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Chairman of Valley Group Holdings: Subsidies not socially just

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Subsidies harm the concept of social justice and support for the poor should be in cash.
Providing the private sector with opportunities to create jobs, develop industry and train employees will achieve social justice.

Tony Vrije, chairman of Valley Group Holdings, one of the largest private companies operating in the agricultural sector (AlBorsa Photo)

Tony Vrije, chairman of Valley Group Holdings, one of the largest private companies operating in the agricultural sector
(AlBorsa Photo)

By Omar Abdel Al-Hamid and Rana Fathy

Social justice is a hotly debated topic amongst the business community and grassroots organizations in Egypt currently, especially in light of the new government’s interest in improving conditions for the poor.

Tony Vrije, chairman of Valley Group Holdings, one of the largest private companies operating in the agricultural sector, said in an interview with Al-Borsa that the concept of social justice was not a high priority for many in the private sector, adding that providing food at lower prices offered no income benefits for companies.

Businessmen and private sector workers have faced accusations of greedy and that their profits do not benefit fellow citizens or the community. These accusations were denied by businessmen and investors, who have stressed that many employment opportunities were created by the private sector. This showed their sense of social responsibility, as many employees were kept on board despite the losses experienced since January 2011, they have argued.

According to Vrije, it is not the price of food that is the problem but income disparities. No matter the price of a food product, if an individual’s income is sufficient, they can purchase it. This can be aided by the private sector’s role in generating job opportunities.

Vrije told Al-Borsa that food and petrol subsidies harmed the principle of social justice.

“A better method is to provide cash support for groups that need help while also providing real jobs for those capable of work. Constant government support creates an unfair market as one product will have two prices, exposing companies to losses.”

Tony focused on clarifying the different interpretations of social justice among various political schools of thought. Under socialism, social justice meant that each individual was provided with adequate food and shelter. In the modern world, however, the definition of social justice has shifted to mean that individuals have equal opportunity to work and increase income.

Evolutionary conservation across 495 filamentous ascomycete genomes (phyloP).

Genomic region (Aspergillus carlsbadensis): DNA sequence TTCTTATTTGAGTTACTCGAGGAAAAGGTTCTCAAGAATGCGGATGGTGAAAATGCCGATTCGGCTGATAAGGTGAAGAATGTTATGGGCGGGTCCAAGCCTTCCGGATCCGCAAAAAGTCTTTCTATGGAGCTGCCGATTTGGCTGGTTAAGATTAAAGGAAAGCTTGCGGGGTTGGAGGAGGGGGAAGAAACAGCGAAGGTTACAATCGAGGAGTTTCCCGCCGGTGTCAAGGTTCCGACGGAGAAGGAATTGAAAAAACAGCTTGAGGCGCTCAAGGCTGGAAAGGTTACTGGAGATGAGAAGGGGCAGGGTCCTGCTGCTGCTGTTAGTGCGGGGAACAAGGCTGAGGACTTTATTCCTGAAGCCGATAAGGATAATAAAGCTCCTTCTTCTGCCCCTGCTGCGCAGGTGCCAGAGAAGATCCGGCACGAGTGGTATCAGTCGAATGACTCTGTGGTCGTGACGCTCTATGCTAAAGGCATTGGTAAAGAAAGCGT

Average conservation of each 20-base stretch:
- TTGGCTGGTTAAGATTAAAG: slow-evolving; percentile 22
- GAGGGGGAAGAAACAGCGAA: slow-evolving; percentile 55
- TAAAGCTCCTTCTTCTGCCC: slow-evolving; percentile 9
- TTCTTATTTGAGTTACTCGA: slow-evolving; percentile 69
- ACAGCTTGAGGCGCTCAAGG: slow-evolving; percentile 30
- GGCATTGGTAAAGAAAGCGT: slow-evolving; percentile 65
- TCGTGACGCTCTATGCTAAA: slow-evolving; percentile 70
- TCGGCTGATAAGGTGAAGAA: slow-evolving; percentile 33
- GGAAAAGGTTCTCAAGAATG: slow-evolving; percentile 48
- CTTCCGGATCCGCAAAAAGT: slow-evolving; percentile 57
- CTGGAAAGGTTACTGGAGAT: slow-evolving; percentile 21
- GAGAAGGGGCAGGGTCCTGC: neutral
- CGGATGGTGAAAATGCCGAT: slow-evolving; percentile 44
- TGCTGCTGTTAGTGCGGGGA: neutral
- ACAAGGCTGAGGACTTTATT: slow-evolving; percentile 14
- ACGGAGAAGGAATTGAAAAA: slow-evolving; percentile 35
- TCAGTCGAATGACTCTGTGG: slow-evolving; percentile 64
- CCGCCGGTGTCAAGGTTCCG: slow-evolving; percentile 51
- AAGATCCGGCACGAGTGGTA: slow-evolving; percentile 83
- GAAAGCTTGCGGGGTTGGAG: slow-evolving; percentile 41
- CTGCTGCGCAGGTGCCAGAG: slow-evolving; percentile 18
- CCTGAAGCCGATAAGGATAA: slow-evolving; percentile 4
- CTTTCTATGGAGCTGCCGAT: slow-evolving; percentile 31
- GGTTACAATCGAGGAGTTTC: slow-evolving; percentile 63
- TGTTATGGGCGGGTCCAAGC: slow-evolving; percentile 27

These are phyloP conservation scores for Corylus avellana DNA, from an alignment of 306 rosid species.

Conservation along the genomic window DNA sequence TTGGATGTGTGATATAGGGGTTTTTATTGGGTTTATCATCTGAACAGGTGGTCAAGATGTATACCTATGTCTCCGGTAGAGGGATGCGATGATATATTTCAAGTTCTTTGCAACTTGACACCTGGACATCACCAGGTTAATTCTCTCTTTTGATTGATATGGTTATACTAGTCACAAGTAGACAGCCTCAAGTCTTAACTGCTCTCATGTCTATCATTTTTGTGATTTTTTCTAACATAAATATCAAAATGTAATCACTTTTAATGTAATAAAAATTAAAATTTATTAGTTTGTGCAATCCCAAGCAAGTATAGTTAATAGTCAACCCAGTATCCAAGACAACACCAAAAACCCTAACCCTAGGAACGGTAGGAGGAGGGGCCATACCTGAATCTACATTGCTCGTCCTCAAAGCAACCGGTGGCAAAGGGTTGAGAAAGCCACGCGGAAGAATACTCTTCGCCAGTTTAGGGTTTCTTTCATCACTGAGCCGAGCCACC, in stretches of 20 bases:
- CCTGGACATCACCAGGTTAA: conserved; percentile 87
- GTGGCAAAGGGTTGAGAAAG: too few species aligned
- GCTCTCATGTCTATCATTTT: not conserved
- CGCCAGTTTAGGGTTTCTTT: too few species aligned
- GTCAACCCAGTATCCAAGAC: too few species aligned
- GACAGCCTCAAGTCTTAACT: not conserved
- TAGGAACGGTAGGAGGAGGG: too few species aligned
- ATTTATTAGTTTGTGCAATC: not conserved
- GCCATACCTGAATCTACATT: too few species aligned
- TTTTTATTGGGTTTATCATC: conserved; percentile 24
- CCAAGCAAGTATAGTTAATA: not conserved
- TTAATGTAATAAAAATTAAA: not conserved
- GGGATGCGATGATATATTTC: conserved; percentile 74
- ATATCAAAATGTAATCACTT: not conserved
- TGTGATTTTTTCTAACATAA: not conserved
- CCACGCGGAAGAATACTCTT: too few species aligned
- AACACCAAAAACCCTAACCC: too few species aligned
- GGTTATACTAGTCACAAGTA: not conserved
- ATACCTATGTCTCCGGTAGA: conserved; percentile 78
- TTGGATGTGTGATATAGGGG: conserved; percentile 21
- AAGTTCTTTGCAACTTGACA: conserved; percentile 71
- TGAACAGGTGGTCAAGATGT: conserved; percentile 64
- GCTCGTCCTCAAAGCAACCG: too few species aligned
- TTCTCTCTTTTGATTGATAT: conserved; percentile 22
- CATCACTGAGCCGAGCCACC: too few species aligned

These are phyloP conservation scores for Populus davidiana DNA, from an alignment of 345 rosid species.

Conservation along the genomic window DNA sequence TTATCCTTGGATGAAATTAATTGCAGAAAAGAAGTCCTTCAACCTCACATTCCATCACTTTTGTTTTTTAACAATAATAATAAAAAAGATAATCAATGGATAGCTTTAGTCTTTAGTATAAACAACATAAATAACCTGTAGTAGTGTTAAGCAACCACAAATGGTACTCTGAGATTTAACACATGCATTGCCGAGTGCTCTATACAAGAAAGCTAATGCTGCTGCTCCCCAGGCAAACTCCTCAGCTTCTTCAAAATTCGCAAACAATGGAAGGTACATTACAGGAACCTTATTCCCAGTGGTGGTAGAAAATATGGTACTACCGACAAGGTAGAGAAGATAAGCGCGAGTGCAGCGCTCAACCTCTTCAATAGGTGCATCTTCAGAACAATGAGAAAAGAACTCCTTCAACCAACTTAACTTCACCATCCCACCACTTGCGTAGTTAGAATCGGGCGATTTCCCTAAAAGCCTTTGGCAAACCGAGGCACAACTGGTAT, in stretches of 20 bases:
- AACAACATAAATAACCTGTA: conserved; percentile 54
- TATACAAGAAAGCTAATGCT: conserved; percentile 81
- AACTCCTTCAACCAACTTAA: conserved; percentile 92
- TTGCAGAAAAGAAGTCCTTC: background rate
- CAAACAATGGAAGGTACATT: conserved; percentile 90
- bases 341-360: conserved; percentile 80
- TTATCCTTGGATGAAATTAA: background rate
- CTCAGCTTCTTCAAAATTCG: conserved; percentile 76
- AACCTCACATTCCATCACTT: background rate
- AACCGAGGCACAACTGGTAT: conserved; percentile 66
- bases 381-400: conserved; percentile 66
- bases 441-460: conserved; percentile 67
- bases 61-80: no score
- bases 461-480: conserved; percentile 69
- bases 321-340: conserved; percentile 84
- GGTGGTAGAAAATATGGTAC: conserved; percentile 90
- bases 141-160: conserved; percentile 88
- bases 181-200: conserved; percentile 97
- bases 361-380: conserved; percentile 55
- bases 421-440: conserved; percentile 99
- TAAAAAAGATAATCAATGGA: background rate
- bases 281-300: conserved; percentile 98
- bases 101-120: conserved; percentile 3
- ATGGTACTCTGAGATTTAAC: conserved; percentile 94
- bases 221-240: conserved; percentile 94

“America, for example, supports the poor through ration cards that are distributed to individuals based on a value of financial support that is determined by the government. This both allows them to purchase food products and still leaves room for fair competition between all parties.

He explained that Valley Holding Group, in the spirit of social responsibility to the wider community, runs technical education and support programs serving 13,000 students annually with the goal of upgrading their ability to work and compete in the job market. Valley Holding has also provided approximately 5000 jobs since entering the domestic market as well as opening 5000 homes to families. These initiatives represent the essence of social justice, he said.

Vrije criticized Egypt’s transition to an open economy over the past ten years, saying the process was hasty and harmed national industries by not taking into account obstacles Egyptian companies face when competing in global markets.

“We entered into competition with international companies lacking trained labor and laws that reflect reality. Egypt was rated 114th in competitiveness out of 142 countries, a ranking that is not commensurate with the nation’s size.”

Current economic policies needed to be reconsidered so that local industries could independently stand up for themselves and develop into real competitors against international companies.

Vrije also discussed Valley Holding’s investments, which exceed EGP 2 billion. In Sudan, Valley Holding invested in the cultivation of 5000 acres of corn and yellow bean soy.

He predicted that sales would total approximately EGP 2.2 billion by the end of the year, an increase of about EGP 400 million since last year.